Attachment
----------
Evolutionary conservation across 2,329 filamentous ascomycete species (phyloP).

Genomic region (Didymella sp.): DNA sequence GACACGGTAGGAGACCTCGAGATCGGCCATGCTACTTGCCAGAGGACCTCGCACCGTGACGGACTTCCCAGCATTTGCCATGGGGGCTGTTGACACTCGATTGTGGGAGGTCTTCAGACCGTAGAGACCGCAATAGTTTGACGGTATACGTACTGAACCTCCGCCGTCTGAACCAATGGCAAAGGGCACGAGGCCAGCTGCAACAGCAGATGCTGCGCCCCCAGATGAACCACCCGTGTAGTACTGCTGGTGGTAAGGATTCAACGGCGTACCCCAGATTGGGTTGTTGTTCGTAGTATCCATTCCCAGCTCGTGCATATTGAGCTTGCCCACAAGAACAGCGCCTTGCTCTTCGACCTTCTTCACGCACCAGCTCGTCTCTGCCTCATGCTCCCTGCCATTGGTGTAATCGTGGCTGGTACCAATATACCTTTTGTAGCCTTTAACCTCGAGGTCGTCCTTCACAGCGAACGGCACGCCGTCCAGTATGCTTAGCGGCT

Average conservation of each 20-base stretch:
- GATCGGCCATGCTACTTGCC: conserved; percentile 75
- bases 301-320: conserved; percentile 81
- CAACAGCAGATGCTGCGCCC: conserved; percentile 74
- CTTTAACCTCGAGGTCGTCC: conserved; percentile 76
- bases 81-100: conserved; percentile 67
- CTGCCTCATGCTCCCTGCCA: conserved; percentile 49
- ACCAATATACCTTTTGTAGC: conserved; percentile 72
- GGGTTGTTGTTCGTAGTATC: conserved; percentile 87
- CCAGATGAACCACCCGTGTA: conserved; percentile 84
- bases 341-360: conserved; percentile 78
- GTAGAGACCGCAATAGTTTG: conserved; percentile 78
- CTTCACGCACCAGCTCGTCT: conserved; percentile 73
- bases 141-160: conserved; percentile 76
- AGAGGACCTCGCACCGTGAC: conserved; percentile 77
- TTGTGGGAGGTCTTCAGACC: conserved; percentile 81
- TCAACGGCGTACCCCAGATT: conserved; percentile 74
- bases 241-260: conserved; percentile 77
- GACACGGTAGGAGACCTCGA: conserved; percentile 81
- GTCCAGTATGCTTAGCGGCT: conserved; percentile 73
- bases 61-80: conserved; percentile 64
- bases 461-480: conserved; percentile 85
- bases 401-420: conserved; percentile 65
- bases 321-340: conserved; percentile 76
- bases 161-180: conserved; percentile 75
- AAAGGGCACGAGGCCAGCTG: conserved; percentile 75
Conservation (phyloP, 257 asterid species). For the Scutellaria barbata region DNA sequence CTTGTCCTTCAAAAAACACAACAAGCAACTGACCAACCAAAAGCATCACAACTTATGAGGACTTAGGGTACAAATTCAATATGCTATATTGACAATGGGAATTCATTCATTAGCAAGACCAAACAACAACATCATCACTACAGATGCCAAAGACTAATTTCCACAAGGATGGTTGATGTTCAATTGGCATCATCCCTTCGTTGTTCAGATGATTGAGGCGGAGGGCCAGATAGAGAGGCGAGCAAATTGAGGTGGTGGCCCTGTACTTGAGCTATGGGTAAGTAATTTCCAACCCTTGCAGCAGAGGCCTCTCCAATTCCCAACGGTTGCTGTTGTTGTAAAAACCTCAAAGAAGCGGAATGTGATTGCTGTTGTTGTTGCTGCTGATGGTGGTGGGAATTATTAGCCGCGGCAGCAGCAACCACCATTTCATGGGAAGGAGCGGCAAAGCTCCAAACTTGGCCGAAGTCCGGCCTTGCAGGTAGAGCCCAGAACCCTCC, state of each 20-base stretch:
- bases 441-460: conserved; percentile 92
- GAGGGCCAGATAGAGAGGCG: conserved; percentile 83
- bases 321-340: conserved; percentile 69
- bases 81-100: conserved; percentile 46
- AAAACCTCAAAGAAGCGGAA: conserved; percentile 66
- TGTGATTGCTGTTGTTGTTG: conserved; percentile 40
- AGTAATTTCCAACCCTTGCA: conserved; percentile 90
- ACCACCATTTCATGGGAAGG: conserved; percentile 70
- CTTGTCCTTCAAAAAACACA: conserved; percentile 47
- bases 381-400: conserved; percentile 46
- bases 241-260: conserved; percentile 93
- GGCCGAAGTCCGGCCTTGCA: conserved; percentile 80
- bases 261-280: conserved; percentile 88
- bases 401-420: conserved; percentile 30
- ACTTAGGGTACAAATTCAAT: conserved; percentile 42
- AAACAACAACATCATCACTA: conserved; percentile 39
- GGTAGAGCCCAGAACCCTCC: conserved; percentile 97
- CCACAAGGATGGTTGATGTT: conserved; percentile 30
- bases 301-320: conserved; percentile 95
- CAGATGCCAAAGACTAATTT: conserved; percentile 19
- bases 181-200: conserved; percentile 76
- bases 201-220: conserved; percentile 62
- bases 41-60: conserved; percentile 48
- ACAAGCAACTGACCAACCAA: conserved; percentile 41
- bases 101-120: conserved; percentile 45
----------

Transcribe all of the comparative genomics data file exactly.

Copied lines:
Evolutionary conservation across 2,329 filamentous ascomycete species (phyloP).

Genomic region (Didymella sp.): DNA sequence GACACGGTAGGAGACCTCGAGATCGGCCATGCTACTTGCCAGAGGACCTCGCACCGTGACGGACTTCCCAGCATTTGCCATGGGGGCTGTTGACACTCGATTGTGGGAGGTCTTCAGACCGTAGAGACCGCAATAGTTTGACGGTATACGTACTGAACCTCCGCCGTCTGAACCAATGGCAAAGGGCACGAGGCCAGCTGCAACAGCAGATGCTGCGCCCCCAGATGAACCACCCGTGTAGTACTGCTGGTGGTAAGGATTCAACGGCGTACCCCAGATTGGGTTGTTGTTCGTAGTATCCATTCCCAGCTCGTGCATATTGAGCTTGCCCACAAGAACAGCGCCTTGCTCTTCGACCTTCTTCACGCACCAGCTCGTCTCTGCCTCATGCTCCCTGCCATTGGTGTAATCGTGGCTGGTACCAATATACCTTTTGTAGCCTTTAACCTCGAGGTCGTCCTTCACAGCGAACGGCACGCCGTCCAGTATGCTTAGCGGCT

Average conservation of each 20-base stretch:
- GATCGGCCATGCTACTTGCC: conserved; percentile 75
- bases 301-320: conserved; percentile 81
- CAACAGCAGATGCTGCGCCC: conserved; percentile 74
- CTTTAACCTCGAGGTCGTCC: conserved; percentile 76
- bases 81-100: conserved; percentile 67
- CTGCCTCATGCTCCCTGCCA: conserved; percentile 49
- ACCAATATACCTTTTGTAGC: conserved; percentile 72
- GGGTTGTTGTTCGTAGTATC: conserved; percentile 87
- CCAGATGAACCACCCGTGTA: conserved; percentile 84
- bases 341-360: conserved; percentile 78
- GTAGAGACCGCAATAGTTTG: conserved; percentile 78
- CTTCACGCACCAGCTCGTCT: conserved; percentile 73
- bases 141-160: conserved; percentile 76
- AGAGGACCTCGCACCGTGAC: conserved; percentile 77
- TTGTGGGAGGTCTTCAGACC: conserved; percentile 81
- TCAACGGCGTACCCCAGATT: conserved; percentile 74
- bases 241-260: conserved; percentile 77
- GACACGGTAGGAGACCTCGA: conserved; percentile 81
- GTCCAGTATGCTTAGCGGCT: conserved; percentile 73
- bases 61-80: conserved; percentile 64
- bases 461-480: conserved; percentile 85
- bases 401-420: conserved; percentile 65
- bases 321-340: conserved; percentile 76
- bases 161-180: conserved; percentile 75
- AAAGGGCACGAGGCCAGCTG: conserved; percentile 75
Conservation (phyloP, 257 asterid species). For the Scutellaria barbata region DNA sequence CTTGTCCTTCAAAAAACACAACAAGCAACTGACCAACCAAAAGCATCACAACTTATGAGGACTTAGGGTACAAATTCAATATGCTATATTGACAATGGGAATTCATTCATTAGCAAGACCAAACAACAACATCATCACTACAGATGCCAAAGACTAATTTCCACAAGGATGGTTGATGTTCAATTGGCATCATCCCTTCGTTGTTCAGATGATTGAGGCGGAGGGCCAGATAGAGAGGCGAGCAAATTGAGGTGGTGGCCCTGTACTTGAGCTATGGGTAAGTAATTTCCAACCCTTGCAGCAGAGGCCTCTCCAATTCCCAACGGTTGCTGTTGTTGTAAAAACCTCAAAGAAGCGGAATGTGATTGCTGTTGTTGTTGCTGCTGATGGTGGTGGGAATTATTAGCCGCGGCAGCAGCAACCACCATTTCATGGGAAGGAGCGGCAAAGCTCCAAACTTGGCCGAAGTCCGGCCTTGCAGGTAGAGCCCAGAACCCTCC, state of each 20-base stretch:
- bases 441-460: conserved; percentile 92
- GAGGGCCAGATAGAGAGGCG: conserved; percentile 83
- bases 321-340: conserved; percentile 69
- bases 81-100: conserved; percentile 46
- AAAACCTCAAAGAAGCGGAA: conserved; percentile 66
- TGTGATTGCTGTTGTTGTTG: conserved; percentile 40
- AGTAATTTCCAACCCTTGCA: conserved; percentile 90
- ACCACCATTTCATGGGAAGG: conserved; percentile 70
- CTTGTCCTTCAAAAAACACA: conserved; percentile 47
- bases 381-400: conserved; percentile 46
- bases 241-260: conserved; percentile 93
- GGCCGAAGTCCGGCCTTGCA: conserved; percentile 80
- bases 261-280: conserved; percentile 88
- bases 401-420: conserved; percentile 30
- ACTTAGGGTACAAATTCAAT: conserved; percentile 42
- AAACAACAACATCATCACTA: conserved; percentile 39
- GGTAGAGCCCAGAACCCTCC: conserved; percentile 97
- CCACAAGGATGGTTGATGTT: conserved; percentile 30
- bases 301-320: conserved; percentile 95
- CAGATGCCAAAGACTAATTT: conserved; percentile 19
- bases 181-200: conserved; percentile 76
- bases 201-220: conserved; percentile 62
- bases 41-60: conserved; percentile 48
- ACAAGCAACTGACCAACCAA: conserved; percentile 41
- bases 101-120: conserved; percentile 45